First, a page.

When you think ‘social tenant’ or ‘social rent’, the word ‘subsidised’ is never too far away. Characterisation of social tenants as underprivileged and a burden on the state remains commonplace. The government’s social housing green paper reported that 90% of social housing residents felt the media projected this stereotype of them, which is not only hurtful but entirely inaccurate.

Geeta Nanda

A couple of weeks ago, I welcomed the newly published report by the Chartered Institute of Housing (CIH), ‘Dreams and Reality?’. The report shows that over the five years to 2020-21, the government will direct £8bn of subsidies into private housing annually, over half of which will go to support home ownership.

Direct government support for social housing is less than £2bn annually, of which three quarters relates to housing benefit payment. Large-scale support of demand-side initiatives, including Help to Buy and mortgage guarantees, results in an enormous public loan book, currently standing at £8.3bn and rising.

Despite this, low-deposit mortgages, especially those requiring a deposit of between 5% and 10%, are still significantly fewer in number than those prevailing before the housing market collapse of 2008.

Recently, much attention has been given to the government’s £2bn commitment towards the Affordable Homes Programme, but significant as this is, housing associations still subsidise each London home by around £250,000 after taking into account grants and the rental income stream homes support. Combined with the costs of repairs and improvement to existing estates, it is plain to see that current subsidies do not go far enough.

Social housing

Source: Shutterstock/Ewelina Wachala

Moreover, subsidy and taxation arrangements undermine balance in the housing market and the importance attached to home ownership is distorting cost and choice. Machinery such as Help to Buy, stamp duty exemption and deregulation of mortgage markets has done much to help those on decent incomes, or those with financial assistance, in obtaining deposits.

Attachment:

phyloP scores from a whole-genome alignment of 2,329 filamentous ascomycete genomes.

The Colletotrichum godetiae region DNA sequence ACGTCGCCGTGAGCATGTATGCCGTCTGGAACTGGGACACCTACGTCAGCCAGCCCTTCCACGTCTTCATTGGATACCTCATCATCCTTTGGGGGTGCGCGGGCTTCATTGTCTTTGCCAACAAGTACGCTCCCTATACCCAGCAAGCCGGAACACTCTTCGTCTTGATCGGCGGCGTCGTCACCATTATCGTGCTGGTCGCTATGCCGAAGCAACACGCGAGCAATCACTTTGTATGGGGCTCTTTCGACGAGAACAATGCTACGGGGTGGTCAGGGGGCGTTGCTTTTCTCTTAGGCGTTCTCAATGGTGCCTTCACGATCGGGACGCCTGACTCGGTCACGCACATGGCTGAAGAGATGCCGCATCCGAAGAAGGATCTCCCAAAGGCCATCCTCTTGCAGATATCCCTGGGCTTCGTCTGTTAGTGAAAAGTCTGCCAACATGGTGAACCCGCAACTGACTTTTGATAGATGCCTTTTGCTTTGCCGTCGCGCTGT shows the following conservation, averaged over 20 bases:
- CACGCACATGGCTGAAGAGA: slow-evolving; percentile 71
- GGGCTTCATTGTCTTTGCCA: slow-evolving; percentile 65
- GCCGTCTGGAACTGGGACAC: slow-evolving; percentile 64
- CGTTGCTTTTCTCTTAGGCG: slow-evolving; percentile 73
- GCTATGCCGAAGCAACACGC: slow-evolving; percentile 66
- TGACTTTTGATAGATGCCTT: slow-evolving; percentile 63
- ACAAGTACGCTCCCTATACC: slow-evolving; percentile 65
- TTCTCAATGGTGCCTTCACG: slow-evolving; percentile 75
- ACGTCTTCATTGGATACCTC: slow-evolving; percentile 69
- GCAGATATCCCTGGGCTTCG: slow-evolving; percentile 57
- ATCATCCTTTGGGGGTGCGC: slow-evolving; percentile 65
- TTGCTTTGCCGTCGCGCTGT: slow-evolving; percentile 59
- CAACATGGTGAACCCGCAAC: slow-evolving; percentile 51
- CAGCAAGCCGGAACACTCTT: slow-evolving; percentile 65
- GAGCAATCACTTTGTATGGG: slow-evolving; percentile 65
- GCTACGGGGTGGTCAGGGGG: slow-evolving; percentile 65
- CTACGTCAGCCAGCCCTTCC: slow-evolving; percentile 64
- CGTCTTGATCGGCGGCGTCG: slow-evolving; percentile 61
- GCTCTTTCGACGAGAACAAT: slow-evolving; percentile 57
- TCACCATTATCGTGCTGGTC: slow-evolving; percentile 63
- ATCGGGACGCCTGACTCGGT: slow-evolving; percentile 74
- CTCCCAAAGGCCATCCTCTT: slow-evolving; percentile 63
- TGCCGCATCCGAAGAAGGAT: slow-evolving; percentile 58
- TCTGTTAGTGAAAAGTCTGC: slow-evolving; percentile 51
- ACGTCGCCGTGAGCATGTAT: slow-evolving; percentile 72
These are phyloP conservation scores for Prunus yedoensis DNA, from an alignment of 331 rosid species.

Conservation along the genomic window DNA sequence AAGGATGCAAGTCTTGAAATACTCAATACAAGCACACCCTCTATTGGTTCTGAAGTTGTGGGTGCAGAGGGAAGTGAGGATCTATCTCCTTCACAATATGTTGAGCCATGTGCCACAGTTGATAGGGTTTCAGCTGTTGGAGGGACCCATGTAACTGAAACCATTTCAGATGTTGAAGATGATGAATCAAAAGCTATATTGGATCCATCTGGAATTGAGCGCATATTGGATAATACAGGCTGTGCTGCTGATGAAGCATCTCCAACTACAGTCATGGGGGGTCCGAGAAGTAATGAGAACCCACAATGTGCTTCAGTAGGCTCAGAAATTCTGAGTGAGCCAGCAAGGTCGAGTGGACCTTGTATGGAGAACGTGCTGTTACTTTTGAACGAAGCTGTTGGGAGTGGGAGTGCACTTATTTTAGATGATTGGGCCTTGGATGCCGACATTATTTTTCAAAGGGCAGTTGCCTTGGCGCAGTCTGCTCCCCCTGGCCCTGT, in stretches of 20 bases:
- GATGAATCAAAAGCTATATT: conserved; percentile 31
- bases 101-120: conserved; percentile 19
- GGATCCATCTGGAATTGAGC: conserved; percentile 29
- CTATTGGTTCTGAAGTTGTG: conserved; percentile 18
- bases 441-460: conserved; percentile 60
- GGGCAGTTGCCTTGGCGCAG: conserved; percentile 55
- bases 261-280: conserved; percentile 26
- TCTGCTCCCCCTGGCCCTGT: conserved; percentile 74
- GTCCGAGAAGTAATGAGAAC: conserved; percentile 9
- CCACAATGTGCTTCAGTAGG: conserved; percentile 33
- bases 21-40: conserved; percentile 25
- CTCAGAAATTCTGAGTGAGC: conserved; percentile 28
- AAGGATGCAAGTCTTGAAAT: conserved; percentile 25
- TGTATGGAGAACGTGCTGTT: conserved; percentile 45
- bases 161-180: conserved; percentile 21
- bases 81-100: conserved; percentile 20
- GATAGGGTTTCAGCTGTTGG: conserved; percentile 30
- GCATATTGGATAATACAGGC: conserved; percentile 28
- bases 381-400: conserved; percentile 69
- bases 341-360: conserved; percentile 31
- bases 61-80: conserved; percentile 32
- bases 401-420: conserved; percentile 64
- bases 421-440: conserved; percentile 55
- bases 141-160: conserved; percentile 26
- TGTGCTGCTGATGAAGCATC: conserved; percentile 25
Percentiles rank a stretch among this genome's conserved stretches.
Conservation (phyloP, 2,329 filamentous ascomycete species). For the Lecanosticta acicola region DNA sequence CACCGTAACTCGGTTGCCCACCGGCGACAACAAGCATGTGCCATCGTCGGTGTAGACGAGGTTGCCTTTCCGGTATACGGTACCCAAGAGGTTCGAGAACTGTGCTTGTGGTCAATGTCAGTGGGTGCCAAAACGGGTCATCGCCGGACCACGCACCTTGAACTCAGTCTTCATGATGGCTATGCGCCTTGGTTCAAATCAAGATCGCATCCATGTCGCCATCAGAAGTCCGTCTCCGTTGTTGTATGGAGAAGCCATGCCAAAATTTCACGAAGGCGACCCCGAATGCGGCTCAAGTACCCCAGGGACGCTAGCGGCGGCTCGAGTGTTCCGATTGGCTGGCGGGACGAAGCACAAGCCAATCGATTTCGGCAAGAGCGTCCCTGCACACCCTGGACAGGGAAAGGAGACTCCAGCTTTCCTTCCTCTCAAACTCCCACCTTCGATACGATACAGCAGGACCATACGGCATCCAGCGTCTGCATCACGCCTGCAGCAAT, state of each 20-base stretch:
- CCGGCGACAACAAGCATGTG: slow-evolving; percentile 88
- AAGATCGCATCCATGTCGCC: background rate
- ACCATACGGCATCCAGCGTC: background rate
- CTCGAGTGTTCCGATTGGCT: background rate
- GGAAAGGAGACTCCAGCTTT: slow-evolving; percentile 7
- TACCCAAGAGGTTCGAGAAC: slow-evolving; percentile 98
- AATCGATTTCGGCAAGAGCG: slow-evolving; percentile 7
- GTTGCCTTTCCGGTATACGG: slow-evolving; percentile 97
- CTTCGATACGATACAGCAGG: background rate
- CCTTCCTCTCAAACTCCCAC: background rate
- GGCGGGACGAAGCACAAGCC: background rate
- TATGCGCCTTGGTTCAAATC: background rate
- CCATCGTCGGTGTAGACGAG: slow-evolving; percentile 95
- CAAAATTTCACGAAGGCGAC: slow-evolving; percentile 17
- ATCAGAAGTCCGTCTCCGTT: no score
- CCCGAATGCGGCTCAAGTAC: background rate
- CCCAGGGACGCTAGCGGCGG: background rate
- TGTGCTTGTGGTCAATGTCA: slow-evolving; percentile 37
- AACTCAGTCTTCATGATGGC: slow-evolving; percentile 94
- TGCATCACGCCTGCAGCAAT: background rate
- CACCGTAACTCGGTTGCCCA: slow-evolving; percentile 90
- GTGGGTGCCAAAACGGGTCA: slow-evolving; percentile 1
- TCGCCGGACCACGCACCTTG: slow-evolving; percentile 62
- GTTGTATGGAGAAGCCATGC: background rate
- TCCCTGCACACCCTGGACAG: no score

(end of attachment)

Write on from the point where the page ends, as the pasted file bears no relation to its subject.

Broadly absent from the conversation are those on low or no income in the private rented sector – some of the most vulnerably housed in our society. While there is no denying that housing benefit continues to play an important role, years of austerity measures have reduced housing benefit. Further restrictions on private rents that are eligible for housing benefit have also resulted in a steady reduction in the number of private tenants in receipt of payments since 2013.

The CIH report confirms that the configuration of subsidy across the market is problematic. Of course, I do not suggest taking subsidy from demand-side programmes to give to the social sector. It’s important that all types of tenure have enough funding and home ownership has been in decline.

What I do call for is a levelling of the playing field between the social sector and home ownership. If the private rented sector continues to take the strain and the social rented sector doesn’t grow, the housing benefit that goes to private landlords will simply grow as people age and need access to it.

“We remain preoccupied with the freedoms that home ownership bestow upon us”

This report reminds us of that old expression ’an Englishman’s home is his castle’ and we remain preoccupied with the freedoms that home ownership bestow upon us. The reality is that intense regulation such as planning regimes, building regulation, boundary disputes and such like mean the pipeline can take years to deliver housing for purchase to the market.

It is time to stop positing home ownership as a holy grail. We must think holistically about the entire market, including the social market. Only with diversified configuration of subsidy can we achieve the greatest number of homes, with the right tenure, for the right people, in the right areas. And sooner rather than later.

Geeta Nanda is chief executive of Metropolitan Thames Valley